One big advantage of Python’s ability to add properties is that you can do initial development with plain-old instance variables and then seamlessly change to properties whenever and wherever you need to without changing any client code—the access is still the same, using dot notation.
Scoping rules and namespaces for class instances :
Now you have all the pieces to put together a picture of the scoping rules and namespaces for a class instance. When you’re in a method of a class, you have direct access to the local namespace (parameters and variables declared in the method), the global namespace (functions and variables declared at the module level), and thebuilt-in namespace (built-in functions and built-in exceptions). These three namespaces are searched in the following order: local, global, and built in (see figure 15.1) :
You also have access through the self variable to our instance’s namespace (instance variables, private instance variables, and superclass instance variables), its class’s namespace (methods, class variables, private methods, and private class variables), and its superclass’s namespace (superclass methods and superclass class variables). These three namespaces are searched in the order instance, class, and then superclass (see figure 15.2) :
Private superclass instance variables, private superclass methods, and private superclass class variables can’t be accessed using self. A class is able to hide these names from its children. The module in listing below puts these two together in one place to concretely demonstrate what can be accessed from within a method :
This output is considerable, so we’ll look at it in pieces. In the first part, class C’s method m’s local namespace contains the parameters self (which is our instance variable) and p along with the local variable lv (all of which can be accessed directly) :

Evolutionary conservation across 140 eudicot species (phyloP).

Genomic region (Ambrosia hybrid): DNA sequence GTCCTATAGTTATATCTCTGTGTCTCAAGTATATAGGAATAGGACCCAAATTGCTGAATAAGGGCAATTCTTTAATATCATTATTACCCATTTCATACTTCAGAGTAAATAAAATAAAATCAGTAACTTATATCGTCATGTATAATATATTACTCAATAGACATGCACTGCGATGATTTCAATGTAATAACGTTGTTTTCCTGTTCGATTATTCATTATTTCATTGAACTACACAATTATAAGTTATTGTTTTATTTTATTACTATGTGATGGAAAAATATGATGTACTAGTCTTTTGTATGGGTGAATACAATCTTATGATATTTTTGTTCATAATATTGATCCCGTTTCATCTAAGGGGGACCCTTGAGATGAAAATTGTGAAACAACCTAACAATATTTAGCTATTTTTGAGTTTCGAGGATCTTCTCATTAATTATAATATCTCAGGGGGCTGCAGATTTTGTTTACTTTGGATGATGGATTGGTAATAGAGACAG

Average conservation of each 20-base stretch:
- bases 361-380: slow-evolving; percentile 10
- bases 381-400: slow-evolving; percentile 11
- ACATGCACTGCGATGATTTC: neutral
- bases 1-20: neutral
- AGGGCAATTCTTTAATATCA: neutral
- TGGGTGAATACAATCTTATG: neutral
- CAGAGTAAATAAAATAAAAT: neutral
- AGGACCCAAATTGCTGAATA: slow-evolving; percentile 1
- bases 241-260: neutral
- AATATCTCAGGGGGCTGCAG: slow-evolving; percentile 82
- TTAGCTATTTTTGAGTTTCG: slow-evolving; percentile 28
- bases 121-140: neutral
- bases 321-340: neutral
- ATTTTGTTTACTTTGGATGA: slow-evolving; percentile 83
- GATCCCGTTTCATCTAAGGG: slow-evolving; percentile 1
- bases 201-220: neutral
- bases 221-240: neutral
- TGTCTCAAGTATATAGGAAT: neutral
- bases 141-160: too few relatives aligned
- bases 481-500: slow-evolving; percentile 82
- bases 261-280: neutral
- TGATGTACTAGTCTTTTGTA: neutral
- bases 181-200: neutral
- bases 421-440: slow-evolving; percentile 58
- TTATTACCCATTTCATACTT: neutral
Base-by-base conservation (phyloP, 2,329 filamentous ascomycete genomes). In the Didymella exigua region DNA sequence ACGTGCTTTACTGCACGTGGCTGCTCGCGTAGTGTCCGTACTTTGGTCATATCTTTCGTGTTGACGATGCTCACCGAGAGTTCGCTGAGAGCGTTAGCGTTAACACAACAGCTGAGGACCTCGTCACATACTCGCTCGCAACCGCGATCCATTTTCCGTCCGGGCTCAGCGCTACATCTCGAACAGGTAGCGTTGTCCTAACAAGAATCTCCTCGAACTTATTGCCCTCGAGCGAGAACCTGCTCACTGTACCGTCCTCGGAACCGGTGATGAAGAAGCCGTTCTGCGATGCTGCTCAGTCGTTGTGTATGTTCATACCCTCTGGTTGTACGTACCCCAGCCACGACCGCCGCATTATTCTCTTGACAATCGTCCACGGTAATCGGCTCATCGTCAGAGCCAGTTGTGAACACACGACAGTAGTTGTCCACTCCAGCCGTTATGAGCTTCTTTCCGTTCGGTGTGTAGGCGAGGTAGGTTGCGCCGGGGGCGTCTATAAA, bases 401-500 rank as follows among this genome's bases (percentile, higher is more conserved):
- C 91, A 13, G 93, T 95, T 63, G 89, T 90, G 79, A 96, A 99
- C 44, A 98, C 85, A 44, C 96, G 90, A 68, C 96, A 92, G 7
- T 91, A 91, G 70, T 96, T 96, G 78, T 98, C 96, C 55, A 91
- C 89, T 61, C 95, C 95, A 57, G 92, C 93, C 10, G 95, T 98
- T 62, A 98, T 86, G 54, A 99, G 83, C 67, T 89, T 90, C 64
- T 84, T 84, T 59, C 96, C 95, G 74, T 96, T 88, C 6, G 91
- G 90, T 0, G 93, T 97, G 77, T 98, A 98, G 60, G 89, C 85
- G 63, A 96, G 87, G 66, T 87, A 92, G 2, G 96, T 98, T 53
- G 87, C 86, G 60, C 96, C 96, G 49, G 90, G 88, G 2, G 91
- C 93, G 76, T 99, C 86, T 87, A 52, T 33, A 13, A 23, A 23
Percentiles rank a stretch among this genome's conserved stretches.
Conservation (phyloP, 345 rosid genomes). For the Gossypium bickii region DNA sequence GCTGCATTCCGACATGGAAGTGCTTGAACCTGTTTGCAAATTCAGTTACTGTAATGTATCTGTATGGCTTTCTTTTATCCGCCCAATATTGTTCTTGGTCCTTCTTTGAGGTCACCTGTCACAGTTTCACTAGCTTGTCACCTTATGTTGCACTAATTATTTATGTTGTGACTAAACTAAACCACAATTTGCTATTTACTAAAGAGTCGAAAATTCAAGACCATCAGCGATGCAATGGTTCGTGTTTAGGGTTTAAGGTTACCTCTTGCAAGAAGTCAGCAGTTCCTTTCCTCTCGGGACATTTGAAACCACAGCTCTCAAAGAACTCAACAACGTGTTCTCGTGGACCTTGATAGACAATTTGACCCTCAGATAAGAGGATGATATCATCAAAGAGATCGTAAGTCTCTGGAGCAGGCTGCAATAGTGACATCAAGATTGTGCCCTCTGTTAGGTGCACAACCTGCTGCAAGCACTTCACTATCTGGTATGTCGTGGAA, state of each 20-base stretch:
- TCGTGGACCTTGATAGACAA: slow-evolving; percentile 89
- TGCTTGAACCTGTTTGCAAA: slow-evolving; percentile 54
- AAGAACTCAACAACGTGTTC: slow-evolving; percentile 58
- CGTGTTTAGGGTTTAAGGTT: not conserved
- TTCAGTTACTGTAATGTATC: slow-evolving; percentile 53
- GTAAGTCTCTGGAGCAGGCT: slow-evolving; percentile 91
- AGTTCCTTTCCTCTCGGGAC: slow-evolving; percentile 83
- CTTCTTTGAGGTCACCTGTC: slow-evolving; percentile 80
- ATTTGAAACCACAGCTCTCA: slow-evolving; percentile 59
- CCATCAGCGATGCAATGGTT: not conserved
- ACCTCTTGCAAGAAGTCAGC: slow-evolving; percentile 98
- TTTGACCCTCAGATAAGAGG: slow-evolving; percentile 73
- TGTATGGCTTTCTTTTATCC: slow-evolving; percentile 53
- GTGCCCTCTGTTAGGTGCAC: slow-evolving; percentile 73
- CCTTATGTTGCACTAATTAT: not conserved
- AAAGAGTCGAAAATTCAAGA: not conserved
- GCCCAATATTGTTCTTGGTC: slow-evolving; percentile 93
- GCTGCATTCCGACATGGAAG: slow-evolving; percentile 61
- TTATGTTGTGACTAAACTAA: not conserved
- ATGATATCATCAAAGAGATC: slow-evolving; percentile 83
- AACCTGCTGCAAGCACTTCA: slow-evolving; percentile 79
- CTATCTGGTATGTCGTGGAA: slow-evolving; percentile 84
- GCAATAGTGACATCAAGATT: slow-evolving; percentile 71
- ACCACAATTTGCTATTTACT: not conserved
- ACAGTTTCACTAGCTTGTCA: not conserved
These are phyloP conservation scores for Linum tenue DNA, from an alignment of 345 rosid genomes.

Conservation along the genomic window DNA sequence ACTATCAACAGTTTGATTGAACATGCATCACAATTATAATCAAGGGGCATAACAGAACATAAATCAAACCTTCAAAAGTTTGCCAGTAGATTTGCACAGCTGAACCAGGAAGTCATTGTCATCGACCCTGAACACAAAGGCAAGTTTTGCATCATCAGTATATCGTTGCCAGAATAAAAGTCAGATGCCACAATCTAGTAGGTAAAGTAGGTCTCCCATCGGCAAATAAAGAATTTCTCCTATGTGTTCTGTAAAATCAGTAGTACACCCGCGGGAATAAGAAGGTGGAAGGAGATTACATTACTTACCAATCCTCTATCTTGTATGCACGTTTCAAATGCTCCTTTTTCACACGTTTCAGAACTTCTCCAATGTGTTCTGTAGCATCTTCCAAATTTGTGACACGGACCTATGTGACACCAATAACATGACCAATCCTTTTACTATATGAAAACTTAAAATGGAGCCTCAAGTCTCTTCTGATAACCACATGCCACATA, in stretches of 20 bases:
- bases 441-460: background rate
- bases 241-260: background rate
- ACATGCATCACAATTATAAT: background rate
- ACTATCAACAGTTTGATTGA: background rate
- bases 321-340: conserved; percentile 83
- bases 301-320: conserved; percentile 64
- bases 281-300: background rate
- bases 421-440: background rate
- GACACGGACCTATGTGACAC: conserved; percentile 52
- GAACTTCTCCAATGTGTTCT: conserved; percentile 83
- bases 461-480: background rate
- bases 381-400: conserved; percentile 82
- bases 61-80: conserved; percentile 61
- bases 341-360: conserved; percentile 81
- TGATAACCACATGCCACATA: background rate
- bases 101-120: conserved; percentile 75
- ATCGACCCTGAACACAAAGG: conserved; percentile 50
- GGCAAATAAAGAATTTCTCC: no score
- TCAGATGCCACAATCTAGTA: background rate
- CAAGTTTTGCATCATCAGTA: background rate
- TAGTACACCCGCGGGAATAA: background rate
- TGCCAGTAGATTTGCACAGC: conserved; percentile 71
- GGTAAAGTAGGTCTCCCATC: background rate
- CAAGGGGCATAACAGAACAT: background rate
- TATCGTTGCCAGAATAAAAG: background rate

Next, method m’s global namespace contains the module variable mv and the module function mf, (which, as described in a previous section, we can use to provide a class method functionality). There are also the classes defined in the module (the class C and the superclass SC). These can all be directly accessed :
Instance C’s namespace contains instance variable iv and our superclass’s instance variable siv (which, as described in a previous section, is no different from our regular instance variable). It also has the mangled name of private instance variable __piv (which we can access through self) and the mangled name of our superclass’s private instance variable __psiv (which we can’t access) :
Class C’s namespace contains the class variable cv and the mangled name of the private class variable __pcv: both can be accessed through self, but to assign them we need to use class C. It also has the class’s two methods m and m2, along with the mangled names of the private method __pm (which can be accessed through self) :